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Oral contraceptives and reproductive system cancer.
Ann N Y Acad Sci. 2003 Nov; 997:199-208.AN

Abstract

Extensive research during the last 20 years has shown that oral contraceptives are safe. Several recent epidemiological studies have confirmed that combined oral contraceptives (COCs) provide substantial protection against endometrial and ovarian cancer, and this protection is long-lasting and may persist for 15 or more years after termination of OC use. In many studies COCs have been associated with an increased risk of cervical abnormalities and cervical cancer, but there might be alternative explanations for these epidemiological associations (COC users can start having sexual intercourse at an earlier age, they have more sexual partners, and they rarely use barrier methods of contraception), so OCs act as a promoter for HPV-induced carcinogenesis. Finally, women who are currently using COCs or have used them in the past 10 years are at a slightly increased risk of having breast cancer during the next 10 years, although the additional cancers diagnosed tend to be localized to the breast and they are less advanced clinically than the cancers diagnosed in those who have never used COCs.

Authors+Show Affiliations

2nd Department of Obstetrics & Gynecology, Aretaieion Hospital, University of Athens Medical School, 48 Marathonos Street, 15235 Vrilissia-Athens, Greece. geocre@aretaieio.uoa.grNo affiliation info availableNo affiliation info available

Pub Type(s)

Comparative Study
Journal Article
Review

Language

eng

PubMed ID

14644827

Citation

Deligeoroglou, E, et al. "Oral Contraceptives and Reproductive System Cancer." Annals of the New York Academy of Sciences, vol. 997, 2003, pp. 199-208.
Deligeoroglou E, Michailidis E, Creatsas G. Oral contraceptives and reproductive system cancer. Ann N Y Acad Sci. 2003;997:199-208.
Deligeoroglou, E., Michailidis, E., & Creatsas, G. (2003). Oral contraceptives and reproductive system cancer. Annals of the New York Academy of Sciences, 997, 199-208.
Deligeoroglou E, Michailidis E, Creatsas G. Oral Contraceptives and Reproductive System Cancer. Ann N Y Acad Sci. 2003;997:199-208. PubMed PMID: 14644827.
* Article titles in AMA citation format should be in sentence-case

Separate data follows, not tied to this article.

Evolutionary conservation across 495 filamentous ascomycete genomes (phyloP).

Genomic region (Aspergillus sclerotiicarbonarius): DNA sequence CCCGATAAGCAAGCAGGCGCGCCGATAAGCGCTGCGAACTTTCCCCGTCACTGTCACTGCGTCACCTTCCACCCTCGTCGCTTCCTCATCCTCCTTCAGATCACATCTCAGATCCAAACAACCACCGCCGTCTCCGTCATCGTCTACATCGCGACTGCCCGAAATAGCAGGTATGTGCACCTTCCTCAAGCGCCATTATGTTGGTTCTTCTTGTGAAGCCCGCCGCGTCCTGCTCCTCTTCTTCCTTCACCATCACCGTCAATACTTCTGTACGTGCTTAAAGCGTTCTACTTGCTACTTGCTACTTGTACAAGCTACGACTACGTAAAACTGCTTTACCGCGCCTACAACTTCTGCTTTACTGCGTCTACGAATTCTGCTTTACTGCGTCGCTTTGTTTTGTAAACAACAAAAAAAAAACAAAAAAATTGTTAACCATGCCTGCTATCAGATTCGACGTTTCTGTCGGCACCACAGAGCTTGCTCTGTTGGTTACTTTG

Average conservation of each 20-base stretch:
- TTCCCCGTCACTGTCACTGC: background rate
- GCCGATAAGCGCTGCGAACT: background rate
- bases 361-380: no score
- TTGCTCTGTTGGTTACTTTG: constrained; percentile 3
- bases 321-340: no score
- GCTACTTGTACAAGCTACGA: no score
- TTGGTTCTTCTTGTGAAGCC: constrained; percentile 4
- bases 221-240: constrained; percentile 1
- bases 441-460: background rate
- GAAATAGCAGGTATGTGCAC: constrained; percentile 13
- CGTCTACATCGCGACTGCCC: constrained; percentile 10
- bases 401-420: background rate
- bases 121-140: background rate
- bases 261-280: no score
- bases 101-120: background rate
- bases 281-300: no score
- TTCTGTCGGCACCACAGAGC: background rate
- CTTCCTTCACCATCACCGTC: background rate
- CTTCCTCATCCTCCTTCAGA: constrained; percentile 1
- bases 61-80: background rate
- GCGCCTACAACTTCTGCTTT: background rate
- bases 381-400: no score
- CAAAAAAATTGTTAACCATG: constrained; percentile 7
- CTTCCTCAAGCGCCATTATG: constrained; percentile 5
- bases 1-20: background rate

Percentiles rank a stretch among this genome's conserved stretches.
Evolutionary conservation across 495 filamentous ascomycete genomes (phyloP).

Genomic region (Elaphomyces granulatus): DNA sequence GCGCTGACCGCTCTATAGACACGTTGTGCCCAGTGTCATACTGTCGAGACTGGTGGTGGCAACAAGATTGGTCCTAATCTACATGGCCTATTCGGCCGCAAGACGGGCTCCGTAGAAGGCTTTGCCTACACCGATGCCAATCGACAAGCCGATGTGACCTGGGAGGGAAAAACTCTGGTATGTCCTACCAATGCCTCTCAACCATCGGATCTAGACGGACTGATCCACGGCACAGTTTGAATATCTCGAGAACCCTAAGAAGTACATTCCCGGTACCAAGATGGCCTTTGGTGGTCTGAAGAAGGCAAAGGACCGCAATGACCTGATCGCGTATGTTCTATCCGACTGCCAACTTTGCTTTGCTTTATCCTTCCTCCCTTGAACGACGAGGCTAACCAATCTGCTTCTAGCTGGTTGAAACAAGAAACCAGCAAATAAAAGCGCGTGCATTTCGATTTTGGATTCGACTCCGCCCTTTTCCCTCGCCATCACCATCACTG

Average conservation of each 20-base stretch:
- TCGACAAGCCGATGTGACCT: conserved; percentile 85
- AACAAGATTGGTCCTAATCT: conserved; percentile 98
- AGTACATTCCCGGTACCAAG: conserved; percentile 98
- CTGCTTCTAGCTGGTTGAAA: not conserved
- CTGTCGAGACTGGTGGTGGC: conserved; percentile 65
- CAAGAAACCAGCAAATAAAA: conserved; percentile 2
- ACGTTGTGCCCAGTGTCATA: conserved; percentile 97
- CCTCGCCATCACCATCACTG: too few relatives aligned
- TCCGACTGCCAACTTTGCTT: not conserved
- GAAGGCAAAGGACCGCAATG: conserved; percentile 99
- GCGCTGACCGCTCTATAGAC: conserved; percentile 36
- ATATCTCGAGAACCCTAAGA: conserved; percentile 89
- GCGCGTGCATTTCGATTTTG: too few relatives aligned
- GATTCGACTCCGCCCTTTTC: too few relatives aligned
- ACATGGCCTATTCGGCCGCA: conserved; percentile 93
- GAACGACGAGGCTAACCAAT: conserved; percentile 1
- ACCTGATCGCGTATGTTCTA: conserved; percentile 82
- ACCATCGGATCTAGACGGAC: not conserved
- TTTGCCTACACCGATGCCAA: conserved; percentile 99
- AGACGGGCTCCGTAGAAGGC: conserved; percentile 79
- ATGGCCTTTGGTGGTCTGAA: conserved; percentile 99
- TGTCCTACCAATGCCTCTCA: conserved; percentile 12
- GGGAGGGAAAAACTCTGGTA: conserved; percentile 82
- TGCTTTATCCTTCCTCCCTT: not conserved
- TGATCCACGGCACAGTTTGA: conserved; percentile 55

TY - JOUR T1 - Oral contraceptives and reproductive system cancer. AU - Deligeoroglou,E, AU - Michailidis,E, AU - Creatsas,G, PY - 2003/12/4/pubmed PY - 2004/1/7/medline PY - 2003/12/4/entrez SP - 199 EP - 208 JF - Annals of the New York Academy of Sciences JO - Ann. N. Y. Acad. Sci. VL - 997 N2 - Extensive research during the last 20 years has shown that oral contraceptives are safe. Several recent epidemiological studies have confirmed that combined oral contraceptives (COCs) provide substantial protection against endometrial and ovarian cancer, and this protection is long-lasting and may persist for 15 or more years after termination of OC use. In many studies COCs have been associated with an increased risk of cervical abnormalities and cervical cancer, but there might be alternative explanations for these epidemiological associations (COC users can start having sexual intercourse at an earlier age, they have more sexual partners, and they rarely use barrier methods of contraception), so OCs act as a promoter for HPV-induced carcinogenesis. Finally, women who are currently using COCs or have used them in the past 10 years are at a slightly increased risk of having breast cancer during the next 10 years, although the additional cancers diagnosed tend to be localized to the breast and they are less advanced clinically than the cancers diagnosed in those who have never used COCs. SN - 0077-8923 UR - https://www.unboundmedicine.com/medline/citation/14644827/Oral_contraceptives_and_reproductive_system_cancer_ L2 - https://onlinelibrary.wiley.com/resolve/openurl?genre=article&sid=nlm:pubmed&issn=0077-8923&date=2003&volume=997&spage=199 DB - PRIME DP - Unbound Medicine ER -